Distance: 400 km
Elevation Gain: 4000 m
Gravel:70% of the route
Maintenance:2 tire repairs, 1 brake caliper repair
Total Duration: 21 hours
Start: 0630 at Wulkuraka Train Station. There was ample street parking near the small drop-off roundabout at the station, just a short, less than one-hour drive from Nundah.
True to his self described reputation, Mark K arrived with just enough time to put on his shoes and start right on schedule.
The morning weather was perfect for cycling, no need for a vest. The first 100 kilometers took us along the pristine Brisbane Valley Rail Trail in excellent condition. You could practically ride it with a road bike. The sun was rising, and the backdrop featured kookaburras’ laughter and kangaroos bounding around. I couldn’t help but ponder if a two-legged kangaroo hops or jumps. I reckon a one-legged kangaroo would hop – just a fleeting thought.
Here, we transitioned onto the D’Aguilar Highway, a 28-kilometer section that I found to be the least enjoyable part of the ride, thanks to the cattle road-trains. They were polite, and there was enough shoulder space for safe cycling.
Now, I’ve reached Kilcoy, bustling with domestic tourists by lunchtime. I faced a strategic choice: dine here and tackle the uphill ride to Jimna on a full stomach, or have a quick Coke and keep going. I opted for the Coke-and-ride strategy. (Coke-a-cola… tisk tisk)
Halfway up the hill, leaving town, I found a water tap behind a small church undergoing renovation. A road sign warned, “No fuel for the next 117 kilometers.”
The following 38 kilometers were beautiful, with minimal traffic, and those that did pass were considerate. It was at the end of this stretch that I encountered an 8-9 kilometer continuous climb to Jimna. My Wahoo read 41°C. As I ascended, the glimpses through the trees became more breathtaking.
Jimna has a unique layout. Be sure to visit the Jimna Tourist Information Centre, where you can grab some food, cold drinks, and, most importantly, water. Refilling your water here is essential. When facing the building, the water tap is on the left side, mounted on the retaining wall. After the sweltering ride to get there, I filled my belly and packed 3.5 liters of water on my bike. It was just enough because the next 105 kilometers had no water refill points or service stations.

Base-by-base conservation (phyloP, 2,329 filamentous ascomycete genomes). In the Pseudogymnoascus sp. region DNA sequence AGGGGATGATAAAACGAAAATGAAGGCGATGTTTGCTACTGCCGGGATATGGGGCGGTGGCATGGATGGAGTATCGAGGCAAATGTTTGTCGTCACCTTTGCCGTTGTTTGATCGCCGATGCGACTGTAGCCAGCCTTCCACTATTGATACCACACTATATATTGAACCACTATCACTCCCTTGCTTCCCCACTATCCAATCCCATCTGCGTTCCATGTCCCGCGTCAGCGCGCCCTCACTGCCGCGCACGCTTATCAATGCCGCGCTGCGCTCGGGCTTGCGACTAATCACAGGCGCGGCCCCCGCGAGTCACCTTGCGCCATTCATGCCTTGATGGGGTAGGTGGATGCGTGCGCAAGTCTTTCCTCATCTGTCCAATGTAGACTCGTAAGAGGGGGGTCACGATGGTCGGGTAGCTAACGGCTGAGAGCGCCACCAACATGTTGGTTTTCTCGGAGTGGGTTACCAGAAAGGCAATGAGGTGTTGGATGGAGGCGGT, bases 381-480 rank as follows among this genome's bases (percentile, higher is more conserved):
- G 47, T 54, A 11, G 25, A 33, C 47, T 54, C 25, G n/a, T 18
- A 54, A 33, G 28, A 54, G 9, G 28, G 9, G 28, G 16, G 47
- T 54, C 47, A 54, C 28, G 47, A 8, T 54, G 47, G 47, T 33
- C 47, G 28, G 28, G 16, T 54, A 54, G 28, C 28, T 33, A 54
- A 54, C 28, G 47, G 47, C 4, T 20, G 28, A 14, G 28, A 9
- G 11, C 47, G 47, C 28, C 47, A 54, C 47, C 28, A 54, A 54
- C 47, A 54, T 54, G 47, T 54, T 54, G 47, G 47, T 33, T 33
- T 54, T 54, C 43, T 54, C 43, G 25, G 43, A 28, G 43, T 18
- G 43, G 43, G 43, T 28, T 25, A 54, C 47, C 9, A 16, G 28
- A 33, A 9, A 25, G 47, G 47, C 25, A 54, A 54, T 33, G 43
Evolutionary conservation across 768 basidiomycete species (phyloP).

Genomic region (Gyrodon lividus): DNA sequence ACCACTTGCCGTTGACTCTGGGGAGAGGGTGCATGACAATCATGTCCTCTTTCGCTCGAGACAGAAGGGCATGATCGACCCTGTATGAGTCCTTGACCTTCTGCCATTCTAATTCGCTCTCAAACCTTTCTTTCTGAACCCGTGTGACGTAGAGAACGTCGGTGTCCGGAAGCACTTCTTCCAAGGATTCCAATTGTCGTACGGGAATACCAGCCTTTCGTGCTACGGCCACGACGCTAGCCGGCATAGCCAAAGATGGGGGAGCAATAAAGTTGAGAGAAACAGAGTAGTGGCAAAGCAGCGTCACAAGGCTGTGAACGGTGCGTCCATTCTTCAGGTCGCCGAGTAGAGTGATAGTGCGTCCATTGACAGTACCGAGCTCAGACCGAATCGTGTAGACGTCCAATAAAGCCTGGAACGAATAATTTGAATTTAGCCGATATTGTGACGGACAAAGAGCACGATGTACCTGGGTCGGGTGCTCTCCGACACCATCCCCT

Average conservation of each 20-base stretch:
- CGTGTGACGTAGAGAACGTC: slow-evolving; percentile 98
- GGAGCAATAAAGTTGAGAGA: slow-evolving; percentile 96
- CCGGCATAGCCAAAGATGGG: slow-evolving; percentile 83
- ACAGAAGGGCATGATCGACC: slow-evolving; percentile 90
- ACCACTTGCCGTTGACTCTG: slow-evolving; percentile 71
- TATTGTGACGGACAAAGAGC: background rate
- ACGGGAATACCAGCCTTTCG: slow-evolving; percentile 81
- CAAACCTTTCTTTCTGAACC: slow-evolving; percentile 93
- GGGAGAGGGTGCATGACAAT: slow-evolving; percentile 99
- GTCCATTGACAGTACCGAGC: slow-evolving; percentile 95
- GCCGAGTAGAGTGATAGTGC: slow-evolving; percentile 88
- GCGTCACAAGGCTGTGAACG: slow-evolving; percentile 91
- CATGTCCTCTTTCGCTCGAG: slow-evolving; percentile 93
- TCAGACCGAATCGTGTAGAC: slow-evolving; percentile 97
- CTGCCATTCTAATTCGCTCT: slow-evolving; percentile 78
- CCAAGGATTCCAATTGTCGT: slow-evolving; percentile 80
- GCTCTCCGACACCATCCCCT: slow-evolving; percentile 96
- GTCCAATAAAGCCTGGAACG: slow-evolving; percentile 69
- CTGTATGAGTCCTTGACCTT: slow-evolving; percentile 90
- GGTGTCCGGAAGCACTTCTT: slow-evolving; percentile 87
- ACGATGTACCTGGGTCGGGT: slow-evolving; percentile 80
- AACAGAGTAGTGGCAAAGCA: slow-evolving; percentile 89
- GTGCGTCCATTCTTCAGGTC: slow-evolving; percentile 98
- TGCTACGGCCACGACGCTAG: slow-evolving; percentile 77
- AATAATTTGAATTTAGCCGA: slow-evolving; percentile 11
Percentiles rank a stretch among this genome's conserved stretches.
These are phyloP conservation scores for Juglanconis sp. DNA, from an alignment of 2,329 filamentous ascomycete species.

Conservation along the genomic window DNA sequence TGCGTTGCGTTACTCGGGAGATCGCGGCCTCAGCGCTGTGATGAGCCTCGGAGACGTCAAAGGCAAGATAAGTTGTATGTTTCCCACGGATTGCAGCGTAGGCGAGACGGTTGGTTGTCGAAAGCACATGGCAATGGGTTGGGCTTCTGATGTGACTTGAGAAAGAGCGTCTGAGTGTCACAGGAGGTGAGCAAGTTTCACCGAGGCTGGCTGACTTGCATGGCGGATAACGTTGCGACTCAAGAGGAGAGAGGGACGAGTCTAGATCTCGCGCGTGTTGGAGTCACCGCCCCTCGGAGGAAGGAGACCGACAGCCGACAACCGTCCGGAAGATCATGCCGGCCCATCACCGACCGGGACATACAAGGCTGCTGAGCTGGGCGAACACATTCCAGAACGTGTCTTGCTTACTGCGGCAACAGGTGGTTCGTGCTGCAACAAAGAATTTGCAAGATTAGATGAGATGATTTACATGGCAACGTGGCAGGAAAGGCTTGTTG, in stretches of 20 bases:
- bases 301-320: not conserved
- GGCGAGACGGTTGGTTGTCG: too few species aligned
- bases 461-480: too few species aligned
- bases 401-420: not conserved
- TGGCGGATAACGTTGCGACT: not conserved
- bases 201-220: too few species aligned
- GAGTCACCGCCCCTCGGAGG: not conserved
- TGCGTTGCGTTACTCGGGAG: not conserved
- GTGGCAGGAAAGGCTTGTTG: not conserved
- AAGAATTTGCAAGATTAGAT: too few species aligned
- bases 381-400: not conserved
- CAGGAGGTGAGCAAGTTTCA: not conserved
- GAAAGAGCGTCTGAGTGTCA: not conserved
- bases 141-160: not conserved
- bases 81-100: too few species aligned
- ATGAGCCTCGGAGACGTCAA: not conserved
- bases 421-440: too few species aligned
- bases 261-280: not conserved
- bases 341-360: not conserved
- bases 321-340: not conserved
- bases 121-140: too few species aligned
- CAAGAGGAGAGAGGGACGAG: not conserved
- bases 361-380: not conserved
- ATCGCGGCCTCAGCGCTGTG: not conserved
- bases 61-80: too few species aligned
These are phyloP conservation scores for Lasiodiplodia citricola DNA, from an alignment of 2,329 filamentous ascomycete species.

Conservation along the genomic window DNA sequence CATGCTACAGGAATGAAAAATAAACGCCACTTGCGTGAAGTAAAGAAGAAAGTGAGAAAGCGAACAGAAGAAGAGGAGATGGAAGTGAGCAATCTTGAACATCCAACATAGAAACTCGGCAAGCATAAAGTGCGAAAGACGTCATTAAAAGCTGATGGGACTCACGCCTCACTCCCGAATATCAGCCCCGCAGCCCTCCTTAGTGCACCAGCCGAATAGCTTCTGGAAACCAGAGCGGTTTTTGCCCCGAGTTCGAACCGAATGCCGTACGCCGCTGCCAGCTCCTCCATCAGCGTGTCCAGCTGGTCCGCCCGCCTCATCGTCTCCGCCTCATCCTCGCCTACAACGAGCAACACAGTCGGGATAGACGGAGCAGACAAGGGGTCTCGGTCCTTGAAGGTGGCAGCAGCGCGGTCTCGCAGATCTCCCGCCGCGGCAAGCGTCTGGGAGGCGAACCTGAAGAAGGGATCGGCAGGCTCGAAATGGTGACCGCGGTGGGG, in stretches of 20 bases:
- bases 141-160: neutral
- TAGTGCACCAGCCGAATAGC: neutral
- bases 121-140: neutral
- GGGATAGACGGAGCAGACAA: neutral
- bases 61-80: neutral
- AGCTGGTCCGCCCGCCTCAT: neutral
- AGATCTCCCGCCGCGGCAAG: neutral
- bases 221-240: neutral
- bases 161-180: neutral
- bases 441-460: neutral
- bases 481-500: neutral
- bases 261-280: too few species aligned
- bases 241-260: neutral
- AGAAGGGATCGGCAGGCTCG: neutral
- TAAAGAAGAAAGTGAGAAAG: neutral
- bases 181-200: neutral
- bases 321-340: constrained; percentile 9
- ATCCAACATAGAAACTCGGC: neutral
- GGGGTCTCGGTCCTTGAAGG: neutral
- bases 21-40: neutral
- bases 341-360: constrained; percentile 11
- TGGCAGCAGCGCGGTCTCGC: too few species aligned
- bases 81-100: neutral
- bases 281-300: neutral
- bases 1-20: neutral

The person at the tourist info center said, “It’s all downhill to Linville from here,” I immediatly thought “BS”. He made a revolting toasted sandwich that tasted like the sandwich press hadn’t been cleaned in years. And he sat down to chat while I stared down the week-old roadkill sandwich. It was so bad even the kookaburras flew away, and an ibis gave me a less-than-flattering gesture.
The next 40 kilometers from Jimna to Munumbar Road were brutal, with some severe uphill climbs. If you’re desperate for water after this amazing effore, in Elgin Vale, about 10 kilometers before turning onto Munumbar Road (about 220km), you might spot a CWA (Country Women’s Association) house on a fast downhill. I stopped and called out. No one lived there, so I helped myself to some clean and refreshing tank/rain water. I also had a quick wash and filled up on water because it would be another 70 kilometers until the next control point at Linville.
Western Branch Road featured more Brisbane River crossings than a season of training on the Brisbane River Loop. The ride was quite a challenge, and it was suggested that a mountain bike would be more appropriate. On this occasion though, it was a fast dirt road in great condition. Be cautious at the culvert crossings; the concrete has significant potholes.
One important note is that there is no phone coverage for 2-3 hours along this section.
By this time, it was dark, and the night sky was clear with stars stretching to the horizon. I still had my jersey completely unzipped and flapping in the wind. I stopped, turned off all my lights, and enjoyed the tranquility. It was pure bliss. There were no vehicles on this section of the road.
Next, I had about 20 kilometers of sealed road leading to Linville, a popular spot for camping and getting drinks at the nearby pub. There you’ll find water, toilets, and showers. I arrived at 20:40, so the convenience store was ‘not so convenient. This marked 280 kilometers out of the 400.
At Linville, I returned to the Brisbane Valley Rail Trail, which I knew well, and I set off with my gravel bike for the final 120 kilometers into the night and early morning.
I hadn’t seen Mark since Esk at 67 kilometers, and I wasn’t sure if he was ahead or behind. I hoped he was having a safe and enjoyable ride. Fast forward to Esk the second time, at the 332-kilometer mark, unbeknownst to me, Mark had tried to get some rest in a picnic shelter but heard me coasting through town. He got up and soon caught up, smiling and full of enthusiasm. We started together and now got to finish together. Mark had also enjoyed a fantastic ride. We shared numerous stories, some similar, some unique. It was a perfect way to end our adventure.